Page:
Skrappy’s scraping by
Re: the Tuesday article (“Lost grant may scrap Skrappy’s“):
I’d like to reassure your readers that Our Family has no plans to close Skrappy’s, our downtown youth center, in spite of losing the $25,000 in community block grant funding we have been using for rent and utilities.
We are making every effort to raise that money elsewhere and remain committed to keeping Skrappy’s open for the thousands of young people in Tucson who call it their home away from home.
I also want to thank the community for its ongoing support, which helps Skrappy’s to help so many young people embrace who they are and become the adults they want to be.
Our Family Services
Grannies rage again
A year ago, five Raging Grannies were arrested at a military recruiting center in Tucson, trying to enlist in the Army to protest the U.S. occupation of Iraq.
On this anniversary, 14 black-shrouded Grannies rallied on the plaza of the DeConcini Federal Courthouse. They sang their angst and sent a delegation with demands to Sen. John McCain.
Former City Councilwoman Molly McKasson gave an impassioned talk, expressing the despair of Iraqi refugees she interviewed in her recent trip to Iraq.
A statement by Rep. Raúl Grijalva, given in Congress on June 16, conveyed his strong support for early return of U.S. troops and his consternation over profiteering by corporate interests for the illegal foreign adventurism.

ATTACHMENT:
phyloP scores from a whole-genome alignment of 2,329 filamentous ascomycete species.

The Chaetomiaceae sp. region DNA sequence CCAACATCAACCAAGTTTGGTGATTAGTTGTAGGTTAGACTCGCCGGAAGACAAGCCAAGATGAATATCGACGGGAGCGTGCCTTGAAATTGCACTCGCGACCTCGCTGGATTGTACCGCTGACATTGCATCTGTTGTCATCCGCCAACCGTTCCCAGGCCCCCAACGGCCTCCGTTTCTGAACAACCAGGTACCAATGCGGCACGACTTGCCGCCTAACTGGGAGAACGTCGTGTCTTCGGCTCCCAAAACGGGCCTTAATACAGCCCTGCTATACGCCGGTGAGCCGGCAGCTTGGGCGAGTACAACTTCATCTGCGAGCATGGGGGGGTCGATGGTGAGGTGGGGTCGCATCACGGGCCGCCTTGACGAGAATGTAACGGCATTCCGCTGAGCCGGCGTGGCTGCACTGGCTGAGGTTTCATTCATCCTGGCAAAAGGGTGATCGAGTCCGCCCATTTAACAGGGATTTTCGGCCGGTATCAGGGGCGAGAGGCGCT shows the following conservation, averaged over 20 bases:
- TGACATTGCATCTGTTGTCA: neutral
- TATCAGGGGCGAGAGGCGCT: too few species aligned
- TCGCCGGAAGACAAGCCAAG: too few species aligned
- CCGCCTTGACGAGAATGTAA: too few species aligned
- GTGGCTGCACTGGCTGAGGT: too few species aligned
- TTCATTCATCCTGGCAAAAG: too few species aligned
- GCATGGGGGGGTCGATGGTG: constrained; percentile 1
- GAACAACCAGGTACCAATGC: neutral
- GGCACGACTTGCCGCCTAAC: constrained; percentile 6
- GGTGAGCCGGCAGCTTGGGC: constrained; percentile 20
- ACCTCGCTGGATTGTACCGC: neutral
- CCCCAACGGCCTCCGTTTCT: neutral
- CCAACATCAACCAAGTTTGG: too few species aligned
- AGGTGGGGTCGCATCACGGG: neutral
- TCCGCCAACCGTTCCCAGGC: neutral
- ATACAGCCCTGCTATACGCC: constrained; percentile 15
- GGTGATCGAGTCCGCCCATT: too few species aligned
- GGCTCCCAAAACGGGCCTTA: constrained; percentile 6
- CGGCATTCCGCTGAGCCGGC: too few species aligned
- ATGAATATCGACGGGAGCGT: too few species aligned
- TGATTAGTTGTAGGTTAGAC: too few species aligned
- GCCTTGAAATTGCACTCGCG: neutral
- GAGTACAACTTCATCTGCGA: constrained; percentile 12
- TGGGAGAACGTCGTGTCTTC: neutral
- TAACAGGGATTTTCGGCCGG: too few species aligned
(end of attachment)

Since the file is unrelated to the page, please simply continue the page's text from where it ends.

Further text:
The statement and demands delivered to McCain’s office noted that the public majority now opposes further military actions in Iraq and supports an early withdrawal of troops, and that Bush’s “war on terror” and foreign policy of domination only increases terrorism.
About 40 supporters cheered. Signs and banners conveyed the theme of mourning symbolized by the caskets and mourners of U.S. and Iraqi casualties.
A veteran amputee, muzzled Statue of Liberty and black-shrouded victim of Abu Ghraib torture further illustrated the wide range of repercussions resulting from the senseless occupation of Iraq.
The Grannies vow to continue to rage against the occupation and demand that our elected officials conduct policy reflective of constituent needs and wishes.
Good money after bad
Rio Nuevo was a pig in a poke sold to citizens of Tucson. I always knew there was no plan, and now Councilman José Ibarra has confirmed it.
A couple of years ago, I e-mailed the city about the St. Louis Arch. It was planned for years before construction ever started. A contest was held for architects, and the final selection is what you see.
This attraction draws million of visitors a year to the “Gateway to the West” as the starting point for the Lewis and Clark expedition.
Obviously, no one in Tucson City Hall had the foresight to look out one of the west-facing windows and see a freeway and a river, or to the north and view the railroad tracks.
These are walls of deterrent, and neither underpasses nor a Rainbow Bridge will make them go away.
The Convention Center and La Placita were supposed to “revitalize” downtown. La Placita was a flop, and more money was poured into it.
Then the city built a baseball stadium on Ajo Way, far from downtown, while other cities, including St. Louis, have theirs downtown.
Now the city has 12 more years of money to blow. Before any more money is dumped in this New River, the city needs to take a hard, realistic look at what it is doing.